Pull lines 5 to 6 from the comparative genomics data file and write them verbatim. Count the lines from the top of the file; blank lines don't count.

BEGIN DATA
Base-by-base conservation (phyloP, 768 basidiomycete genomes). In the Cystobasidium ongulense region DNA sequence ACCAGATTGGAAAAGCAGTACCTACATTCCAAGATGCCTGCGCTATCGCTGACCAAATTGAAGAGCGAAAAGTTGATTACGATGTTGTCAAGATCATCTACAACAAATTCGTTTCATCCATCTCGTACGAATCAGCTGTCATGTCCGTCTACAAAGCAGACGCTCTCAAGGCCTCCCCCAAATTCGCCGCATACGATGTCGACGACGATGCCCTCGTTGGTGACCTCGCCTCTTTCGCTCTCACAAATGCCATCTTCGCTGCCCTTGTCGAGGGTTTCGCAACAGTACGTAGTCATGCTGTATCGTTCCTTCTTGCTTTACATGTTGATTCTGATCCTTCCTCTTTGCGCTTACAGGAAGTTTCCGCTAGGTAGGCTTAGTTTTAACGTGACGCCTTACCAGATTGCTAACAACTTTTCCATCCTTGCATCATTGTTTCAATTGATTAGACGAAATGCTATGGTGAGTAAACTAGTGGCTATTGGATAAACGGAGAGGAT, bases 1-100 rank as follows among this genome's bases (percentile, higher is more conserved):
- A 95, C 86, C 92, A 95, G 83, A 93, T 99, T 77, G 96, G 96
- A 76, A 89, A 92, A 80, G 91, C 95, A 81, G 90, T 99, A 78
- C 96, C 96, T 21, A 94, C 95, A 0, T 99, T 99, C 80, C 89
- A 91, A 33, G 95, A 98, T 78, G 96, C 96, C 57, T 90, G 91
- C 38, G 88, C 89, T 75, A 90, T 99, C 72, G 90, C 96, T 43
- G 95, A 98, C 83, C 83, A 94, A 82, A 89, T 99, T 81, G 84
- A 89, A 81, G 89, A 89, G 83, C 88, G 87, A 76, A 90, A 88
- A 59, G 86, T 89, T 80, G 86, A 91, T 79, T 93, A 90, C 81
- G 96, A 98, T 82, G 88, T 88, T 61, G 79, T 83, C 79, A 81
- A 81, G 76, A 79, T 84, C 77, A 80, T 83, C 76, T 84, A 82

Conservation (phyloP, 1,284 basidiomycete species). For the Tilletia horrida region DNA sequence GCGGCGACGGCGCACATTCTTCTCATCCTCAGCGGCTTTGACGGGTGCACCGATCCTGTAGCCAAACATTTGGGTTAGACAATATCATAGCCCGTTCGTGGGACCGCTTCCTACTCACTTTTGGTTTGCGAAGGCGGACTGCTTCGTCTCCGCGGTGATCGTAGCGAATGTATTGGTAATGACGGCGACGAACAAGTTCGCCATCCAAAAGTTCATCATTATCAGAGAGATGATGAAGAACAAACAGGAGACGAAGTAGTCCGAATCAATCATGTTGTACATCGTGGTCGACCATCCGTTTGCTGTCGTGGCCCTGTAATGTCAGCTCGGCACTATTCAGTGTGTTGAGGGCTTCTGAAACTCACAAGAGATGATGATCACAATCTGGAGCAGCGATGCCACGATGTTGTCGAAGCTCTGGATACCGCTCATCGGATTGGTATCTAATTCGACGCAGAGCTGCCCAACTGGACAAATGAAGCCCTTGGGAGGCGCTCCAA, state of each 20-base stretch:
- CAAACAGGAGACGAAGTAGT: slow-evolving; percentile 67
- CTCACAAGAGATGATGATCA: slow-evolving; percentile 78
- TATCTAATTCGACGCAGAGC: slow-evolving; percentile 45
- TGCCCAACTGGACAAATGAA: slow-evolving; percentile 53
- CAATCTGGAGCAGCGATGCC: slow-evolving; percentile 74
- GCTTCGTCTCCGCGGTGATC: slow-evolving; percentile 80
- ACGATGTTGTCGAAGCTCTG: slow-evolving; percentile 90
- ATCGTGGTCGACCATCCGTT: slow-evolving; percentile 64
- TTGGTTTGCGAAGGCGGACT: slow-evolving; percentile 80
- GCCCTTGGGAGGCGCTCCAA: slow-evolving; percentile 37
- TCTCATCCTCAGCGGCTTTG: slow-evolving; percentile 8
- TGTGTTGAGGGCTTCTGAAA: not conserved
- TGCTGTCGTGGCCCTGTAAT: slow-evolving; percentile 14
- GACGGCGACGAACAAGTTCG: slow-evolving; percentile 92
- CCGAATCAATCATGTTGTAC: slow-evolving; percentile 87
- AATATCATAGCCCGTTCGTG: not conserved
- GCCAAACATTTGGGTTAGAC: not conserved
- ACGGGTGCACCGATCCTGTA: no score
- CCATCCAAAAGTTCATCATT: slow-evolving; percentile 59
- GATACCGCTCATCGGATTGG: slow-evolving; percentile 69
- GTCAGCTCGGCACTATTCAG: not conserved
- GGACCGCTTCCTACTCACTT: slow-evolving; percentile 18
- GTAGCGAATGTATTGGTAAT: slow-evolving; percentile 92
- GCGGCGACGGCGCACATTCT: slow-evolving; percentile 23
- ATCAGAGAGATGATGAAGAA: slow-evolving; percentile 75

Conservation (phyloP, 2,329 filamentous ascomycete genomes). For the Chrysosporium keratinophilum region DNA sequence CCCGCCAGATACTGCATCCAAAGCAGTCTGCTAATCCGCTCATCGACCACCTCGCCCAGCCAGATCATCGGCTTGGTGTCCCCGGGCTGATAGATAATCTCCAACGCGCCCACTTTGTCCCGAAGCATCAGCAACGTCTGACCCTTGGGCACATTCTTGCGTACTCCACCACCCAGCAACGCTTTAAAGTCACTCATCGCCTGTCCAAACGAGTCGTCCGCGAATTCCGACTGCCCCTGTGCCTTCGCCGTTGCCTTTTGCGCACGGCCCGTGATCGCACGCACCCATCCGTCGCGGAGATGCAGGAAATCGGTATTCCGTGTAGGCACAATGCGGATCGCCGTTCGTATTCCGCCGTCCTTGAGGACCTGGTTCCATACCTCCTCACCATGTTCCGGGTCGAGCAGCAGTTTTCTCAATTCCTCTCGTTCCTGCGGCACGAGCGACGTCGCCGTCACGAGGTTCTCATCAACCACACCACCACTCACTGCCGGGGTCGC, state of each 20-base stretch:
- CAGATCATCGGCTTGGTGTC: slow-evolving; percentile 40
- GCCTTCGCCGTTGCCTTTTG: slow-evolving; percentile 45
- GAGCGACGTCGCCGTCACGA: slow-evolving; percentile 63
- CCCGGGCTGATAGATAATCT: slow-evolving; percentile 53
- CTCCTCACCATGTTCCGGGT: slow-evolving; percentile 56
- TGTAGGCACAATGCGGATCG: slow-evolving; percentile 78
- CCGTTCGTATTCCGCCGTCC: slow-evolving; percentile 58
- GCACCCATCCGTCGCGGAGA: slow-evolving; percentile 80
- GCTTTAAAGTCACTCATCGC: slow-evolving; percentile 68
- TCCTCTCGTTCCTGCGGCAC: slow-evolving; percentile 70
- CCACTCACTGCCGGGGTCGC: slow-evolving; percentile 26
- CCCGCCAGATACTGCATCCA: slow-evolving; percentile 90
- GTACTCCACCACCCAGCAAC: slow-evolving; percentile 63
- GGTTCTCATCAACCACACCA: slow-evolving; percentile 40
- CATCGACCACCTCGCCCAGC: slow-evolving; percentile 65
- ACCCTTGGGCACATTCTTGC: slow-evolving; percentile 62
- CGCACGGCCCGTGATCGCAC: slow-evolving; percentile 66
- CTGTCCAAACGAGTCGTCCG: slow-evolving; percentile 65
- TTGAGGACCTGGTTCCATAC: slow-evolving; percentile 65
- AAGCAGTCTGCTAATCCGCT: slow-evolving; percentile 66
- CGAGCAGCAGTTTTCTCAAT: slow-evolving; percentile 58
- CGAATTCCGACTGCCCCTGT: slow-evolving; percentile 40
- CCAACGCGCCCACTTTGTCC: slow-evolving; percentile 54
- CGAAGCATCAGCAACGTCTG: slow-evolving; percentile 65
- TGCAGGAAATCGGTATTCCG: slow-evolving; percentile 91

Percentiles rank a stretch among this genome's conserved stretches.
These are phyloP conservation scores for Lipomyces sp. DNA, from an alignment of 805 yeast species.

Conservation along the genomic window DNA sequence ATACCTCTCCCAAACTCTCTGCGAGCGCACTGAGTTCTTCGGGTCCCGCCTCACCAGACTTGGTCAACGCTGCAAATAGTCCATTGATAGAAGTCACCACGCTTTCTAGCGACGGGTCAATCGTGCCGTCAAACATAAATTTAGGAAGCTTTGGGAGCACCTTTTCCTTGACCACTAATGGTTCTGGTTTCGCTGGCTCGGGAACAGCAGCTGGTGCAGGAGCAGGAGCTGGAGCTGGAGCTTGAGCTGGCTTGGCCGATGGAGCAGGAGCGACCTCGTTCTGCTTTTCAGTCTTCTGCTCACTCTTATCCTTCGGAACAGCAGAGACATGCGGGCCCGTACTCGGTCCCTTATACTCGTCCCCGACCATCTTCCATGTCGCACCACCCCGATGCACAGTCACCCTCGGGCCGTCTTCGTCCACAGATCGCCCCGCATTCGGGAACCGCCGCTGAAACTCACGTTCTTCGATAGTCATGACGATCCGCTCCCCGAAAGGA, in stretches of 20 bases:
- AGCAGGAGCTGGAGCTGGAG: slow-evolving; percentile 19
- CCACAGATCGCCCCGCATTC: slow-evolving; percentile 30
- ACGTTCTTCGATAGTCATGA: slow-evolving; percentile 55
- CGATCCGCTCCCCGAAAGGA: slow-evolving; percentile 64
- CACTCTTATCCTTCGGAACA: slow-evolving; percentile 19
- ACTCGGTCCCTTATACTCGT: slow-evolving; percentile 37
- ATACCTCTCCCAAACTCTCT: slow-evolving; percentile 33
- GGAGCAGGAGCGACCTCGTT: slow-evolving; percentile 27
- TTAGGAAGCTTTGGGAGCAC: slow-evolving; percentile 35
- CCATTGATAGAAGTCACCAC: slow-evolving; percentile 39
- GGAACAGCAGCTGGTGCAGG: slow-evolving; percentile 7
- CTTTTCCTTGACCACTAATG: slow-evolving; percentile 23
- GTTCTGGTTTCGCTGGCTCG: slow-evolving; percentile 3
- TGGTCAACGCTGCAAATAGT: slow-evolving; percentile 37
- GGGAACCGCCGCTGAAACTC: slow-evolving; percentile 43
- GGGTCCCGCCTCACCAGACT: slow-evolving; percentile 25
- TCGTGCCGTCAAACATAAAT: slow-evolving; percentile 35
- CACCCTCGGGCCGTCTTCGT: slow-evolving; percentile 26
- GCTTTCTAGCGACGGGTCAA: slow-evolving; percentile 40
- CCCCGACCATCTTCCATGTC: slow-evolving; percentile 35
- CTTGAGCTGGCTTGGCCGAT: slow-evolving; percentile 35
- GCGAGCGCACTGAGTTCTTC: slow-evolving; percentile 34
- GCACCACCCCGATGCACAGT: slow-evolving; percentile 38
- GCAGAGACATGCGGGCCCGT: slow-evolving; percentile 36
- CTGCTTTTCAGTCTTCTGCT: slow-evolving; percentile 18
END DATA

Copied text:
- A 91, A 33, G 95, A 98, T 78, G 96, C 96, C 57, T 90, G 91
- C 38, G 88, C 89, T 75, A 90, T 99, C 72, G 90, C 96, T 43